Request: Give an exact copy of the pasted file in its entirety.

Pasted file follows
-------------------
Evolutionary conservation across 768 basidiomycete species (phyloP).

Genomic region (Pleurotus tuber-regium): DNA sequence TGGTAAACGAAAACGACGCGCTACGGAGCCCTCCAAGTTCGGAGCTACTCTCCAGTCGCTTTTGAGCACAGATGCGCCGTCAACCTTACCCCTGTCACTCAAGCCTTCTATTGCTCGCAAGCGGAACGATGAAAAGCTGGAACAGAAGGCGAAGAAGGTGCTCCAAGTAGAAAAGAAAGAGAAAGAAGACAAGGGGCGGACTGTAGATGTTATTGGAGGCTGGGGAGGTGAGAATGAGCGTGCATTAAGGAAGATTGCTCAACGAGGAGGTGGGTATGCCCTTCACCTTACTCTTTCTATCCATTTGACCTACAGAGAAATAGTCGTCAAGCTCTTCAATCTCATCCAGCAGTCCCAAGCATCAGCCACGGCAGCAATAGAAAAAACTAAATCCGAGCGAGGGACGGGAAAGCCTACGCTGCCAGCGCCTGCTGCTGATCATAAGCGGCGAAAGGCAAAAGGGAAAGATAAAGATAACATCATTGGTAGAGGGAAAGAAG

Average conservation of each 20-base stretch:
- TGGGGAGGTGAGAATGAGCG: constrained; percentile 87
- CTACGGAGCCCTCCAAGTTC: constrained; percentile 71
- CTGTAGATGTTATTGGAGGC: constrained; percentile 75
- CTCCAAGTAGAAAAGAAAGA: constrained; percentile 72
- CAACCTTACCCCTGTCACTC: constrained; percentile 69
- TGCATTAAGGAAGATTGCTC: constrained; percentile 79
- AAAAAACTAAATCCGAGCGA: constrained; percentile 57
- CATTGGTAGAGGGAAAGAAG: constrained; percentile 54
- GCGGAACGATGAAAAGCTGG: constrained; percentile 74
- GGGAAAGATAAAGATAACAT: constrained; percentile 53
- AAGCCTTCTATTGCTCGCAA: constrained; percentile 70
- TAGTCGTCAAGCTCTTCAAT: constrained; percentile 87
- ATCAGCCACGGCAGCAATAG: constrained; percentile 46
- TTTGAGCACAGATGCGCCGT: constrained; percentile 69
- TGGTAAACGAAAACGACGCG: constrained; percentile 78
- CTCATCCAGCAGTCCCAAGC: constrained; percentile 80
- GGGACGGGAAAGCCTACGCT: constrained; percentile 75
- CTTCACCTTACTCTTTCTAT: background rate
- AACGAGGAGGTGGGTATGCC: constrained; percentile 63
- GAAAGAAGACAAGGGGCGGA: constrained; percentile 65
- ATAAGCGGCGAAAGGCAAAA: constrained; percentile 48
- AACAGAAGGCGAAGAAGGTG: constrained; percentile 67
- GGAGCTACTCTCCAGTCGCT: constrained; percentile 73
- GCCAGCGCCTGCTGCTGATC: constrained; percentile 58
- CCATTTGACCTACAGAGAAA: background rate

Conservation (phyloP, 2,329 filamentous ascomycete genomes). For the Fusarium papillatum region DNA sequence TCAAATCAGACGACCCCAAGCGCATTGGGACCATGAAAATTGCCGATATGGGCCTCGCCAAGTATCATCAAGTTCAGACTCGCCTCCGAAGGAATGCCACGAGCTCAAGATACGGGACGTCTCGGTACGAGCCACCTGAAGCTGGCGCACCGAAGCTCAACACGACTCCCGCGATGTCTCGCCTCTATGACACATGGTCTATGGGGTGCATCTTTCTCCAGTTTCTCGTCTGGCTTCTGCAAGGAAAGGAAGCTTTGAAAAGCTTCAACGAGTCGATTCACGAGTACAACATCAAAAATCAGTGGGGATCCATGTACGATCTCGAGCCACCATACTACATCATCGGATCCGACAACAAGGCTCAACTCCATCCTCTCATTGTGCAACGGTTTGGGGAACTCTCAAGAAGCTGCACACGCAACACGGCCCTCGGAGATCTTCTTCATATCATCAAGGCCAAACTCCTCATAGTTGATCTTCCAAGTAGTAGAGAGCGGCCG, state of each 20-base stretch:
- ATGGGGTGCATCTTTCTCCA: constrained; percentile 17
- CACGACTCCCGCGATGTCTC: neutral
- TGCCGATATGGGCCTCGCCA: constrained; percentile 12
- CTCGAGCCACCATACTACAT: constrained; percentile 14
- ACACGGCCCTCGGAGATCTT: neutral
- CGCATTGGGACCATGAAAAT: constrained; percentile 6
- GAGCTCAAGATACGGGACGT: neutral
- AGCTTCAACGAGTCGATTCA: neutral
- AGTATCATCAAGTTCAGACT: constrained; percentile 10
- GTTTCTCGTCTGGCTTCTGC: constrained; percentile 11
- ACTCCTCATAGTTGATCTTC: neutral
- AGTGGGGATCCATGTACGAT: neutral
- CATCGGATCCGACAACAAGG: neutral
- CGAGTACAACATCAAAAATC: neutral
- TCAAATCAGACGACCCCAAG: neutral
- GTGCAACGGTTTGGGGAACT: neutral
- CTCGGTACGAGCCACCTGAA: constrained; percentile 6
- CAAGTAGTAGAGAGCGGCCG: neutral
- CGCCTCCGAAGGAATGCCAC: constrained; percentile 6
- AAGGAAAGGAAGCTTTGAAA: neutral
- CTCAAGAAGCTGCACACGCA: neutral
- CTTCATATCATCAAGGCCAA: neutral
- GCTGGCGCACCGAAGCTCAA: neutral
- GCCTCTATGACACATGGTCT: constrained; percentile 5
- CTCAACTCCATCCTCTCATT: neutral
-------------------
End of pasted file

Evolutionary conservation across 768 basidiomycete species (phyloP).

Genomic region (Pleurotus tuber-regium): DNA sequence TGGTAAACGAAAACGACGCGCTACGGAGCCCTCCAAGTTCGGAGCTACTCTCCAGTCGCTTTTGAGCACAGATGCGCCGTCAACCTTACCCCTGTCACTCAAGCCTTCTATTGCTCGCAAGCGGAACGATGAAAAGCTGGAACAGAAGGCGAAGAAGGTGCTCCAAGTAGAAAAGAAAGAGAAAGAAGACAAGGGGCGGACTGTAGATGTTATTGGAGGCTGGGGAGGTGAGAATGAGCGTGCATTAAGGAAGATTGCTCAACGAGGAGGTGGGTATGCCCTTCACCTTACTCTTTCTATCCATTTGACCTACAGAGAAATAGTCGTCAAGCTCTTCAATCTCATCCAGCAGTCCCAAGCATCAGCCACGGCAGCAATAGAAAAAACTAAATCCGAGCGAGGGACGGGAAAGCCTACGCTGCCAGCGCCTGCTGCTGATCATAAGCGGCGAAAGGCAAAAGGGAAAGATAAAGATAACATCATTGGTAGAGGGAAAGAAG

Average conservation of each 20-base stretch:
- TGGGGAGGTGAGAATGAGCG: constrained; percentile 87
- CTACGGAGCCCTCCAAGTTC: constrained; percentile 71
- CTGTAGATGTTATTGGAGGC: constrained; percentile 75
- CTCCAAGTAGAAAAGAAAGA: constrained; percentile 72
- CAACCTTACCCCTGTCACTC: constrained; percentile 69
- TGCATTAAGGAAGATTGCTC: constrained; percentile 79
- AAAAAACTAAATCCGAGCGA: constrained; percentile 57
- CATTGGTAGAGGGAAAGAAG: constrained; percentile 54
- GCGGAACGATGAAAAGCTGG: constrained; percentile 74
- GGGAAAGATAAAGATAACAT: constrained; percentile 53
- AAGCCTTCTATTGCTCGCAA: constrained; percentile 70
- TAGTCGTCAAGCTCTTCAAT: constrained; percentile 87
- ATCAGCCACGGCAGCAATAG: constrained; percentile 46
- TTTGAGCACAGATGCGCCGT: constrained; percentile 69
- TGGTAAACGAAAACGACGCG: constrained; percentile 78
- CTCATCCAGCAGTCCCAAGC: constrained; percentile 80
- GGGACGGGAAAGCCTACGCT: constrained; percentile 75
- CTTCACCTTACTCTTTCTAT: background rate
- AACGAGGAGGTGGGTATGCC: constrained; percentile 63
- GAAAGAAGACAAGGGGCGGA: constrained; percentile 65
- ATAAGCGGCGAAAGGCAAAA: constrained; percentile 48
- AACAGAAGGCGAAGAAGGTG: constrained; percentile 67
- GGAGCTACTCTCCAGTCGCT: constrained; percentile 73
- GCCAGCGCCTGCTGCTGATC: constrained; percentile 58
- CCATTTGACCTACAGAGAAA: background rate

Conservation (phyloP, 2,329 filamentous ascomycete genomes). For the Fusarium papillatum region DNA sequence TCAAATCAGACGACCCCAAGCGCATTGGGACCATGAAAATTGCCGATATGGGCCTCGCCAAGTATCATCAAGTTCAGACTCGCCTCCGAAGGAATGCCACGAGCTCAAGATACGGGACGTCTCGGTACGAGCCACCTGAAGCTGGCGCACCGAAGCTCAACACGACTCCCGCGATGTCTCGCCTCTATGACACATGGTCTATGGGGTGCATCTTTCTCCAGTTTCTCGTCTGGCTTCTGCAAGGAAAGGAAGCTTTGAAAAGCTTCAACGAGTCGATTCACGAGTACAACATCAAAAATCAGTGGGGATCCATGTACGATCTCGAGCCACCATACTACATCATCGGATCCGACAACAAGGCTCAACTCCATCCTCTCATTGTGCAACGGTTTGGGGAACTCTCAAGAAGCTGCACACGCAACACGGCCCTCGGAGATCTTCTTCATATCATCAAGGCCAAACTCCTCATAGTTGATCTTCCAAGTAGTAGAGAGCGGCCG, state of each 20-base stretch:
- ATGGGGTGCATCTTTCTCCA: constrained; percentile 17
- CACGACTCCCGCGATGTCTC: neutral
- TGCCGATATGGGCCTCGCCA: constrained; percentile 12
- CTCGAGCCACCATACTACAT: constrained; percentile 14
- ACACGGCCCTCGGAGATCTT: neutral
- CGCATTGGGACCATGAAAAT: constrained; percentile 6
- GAGCTCAAGATACGGGACGT: neutral
- AGCTTCAACGAGTCGATTCA: neutral
- AGTATCATCAAGTTCAGACT: constrained; percentile 10
- GTTTCTCGTCTGGCTTCTGC: constrained; percentile 11
- ACTCCTCATAGTTGATCTTC: neutral
- AGTGGGGATCCATGTACGAT: neutral
- CATCGGATCCGACAACAAGG: neutral
- CGAGTACAACATCAAAAATC: neutral
- TCAAATCAGACGACCCCAAG: neutral
- GTGCAACGGTTTGGGGAACT: neutral
- CTCGGTACGAGCCACCTGAA: constrained; percentile 6
- CAAGTAGTAGAGAGCGGCCG: neutral
- CGCCTCCGAAGGAATGCCAC: constrained; percentile 6
- AAGGAAAGGAAGCTTTGAAA: neutral
- CTCAAGAAGCTGCACACGCA: neutral
- CTTCATATCATCAAGGCCAA: neutral
- GCTGGCGCACCGAAGCTCAA: neutral
- GCCTCTATGACACATGGTCT: constrained; percentile 5
- CTCAACTCCATCCTCTCATT: neutral